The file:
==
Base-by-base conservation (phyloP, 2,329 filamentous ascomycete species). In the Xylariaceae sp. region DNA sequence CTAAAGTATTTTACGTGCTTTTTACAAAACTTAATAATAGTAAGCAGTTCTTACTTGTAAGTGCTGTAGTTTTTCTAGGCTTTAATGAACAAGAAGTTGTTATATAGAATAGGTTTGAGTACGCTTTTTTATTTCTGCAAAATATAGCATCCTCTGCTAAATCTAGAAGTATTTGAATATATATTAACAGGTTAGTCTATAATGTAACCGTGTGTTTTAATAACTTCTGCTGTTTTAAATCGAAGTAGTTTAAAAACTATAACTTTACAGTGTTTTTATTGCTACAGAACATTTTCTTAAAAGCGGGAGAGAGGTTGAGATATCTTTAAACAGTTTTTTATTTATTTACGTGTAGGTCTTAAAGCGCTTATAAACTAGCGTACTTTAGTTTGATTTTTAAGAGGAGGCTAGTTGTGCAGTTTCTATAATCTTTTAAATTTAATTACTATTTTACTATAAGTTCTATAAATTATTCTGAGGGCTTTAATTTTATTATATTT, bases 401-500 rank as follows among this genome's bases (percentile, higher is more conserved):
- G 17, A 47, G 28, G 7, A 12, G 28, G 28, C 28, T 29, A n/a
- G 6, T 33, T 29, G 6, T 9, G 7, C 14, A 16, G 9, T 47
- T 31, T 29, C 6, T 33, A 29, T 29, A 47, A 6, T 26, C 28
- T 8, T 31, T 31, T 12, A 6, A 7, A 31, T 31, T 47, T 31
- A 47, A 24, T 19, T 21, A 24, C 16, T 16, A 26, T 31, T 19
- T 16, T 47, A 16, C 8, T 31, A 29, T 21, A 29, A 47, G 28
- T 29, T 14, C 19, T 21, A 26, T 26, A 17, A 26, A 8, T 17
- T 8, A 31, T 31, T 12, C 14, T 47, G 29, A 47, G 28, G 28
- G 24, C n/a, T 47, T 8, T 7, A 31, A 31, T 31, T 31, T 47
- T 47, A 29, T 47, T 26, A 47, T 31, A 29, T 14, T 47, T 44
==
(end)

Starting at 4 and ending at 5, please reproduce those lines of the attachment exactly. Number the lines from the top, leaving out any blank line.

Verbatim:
- T 31, T 29, C 6, T 33, A 29, T 29, A 47, A 6, T 26, C 28
- T 8, T 31, T 31, T 12, A 6, A 7, A 31, T 31, T 47, T 31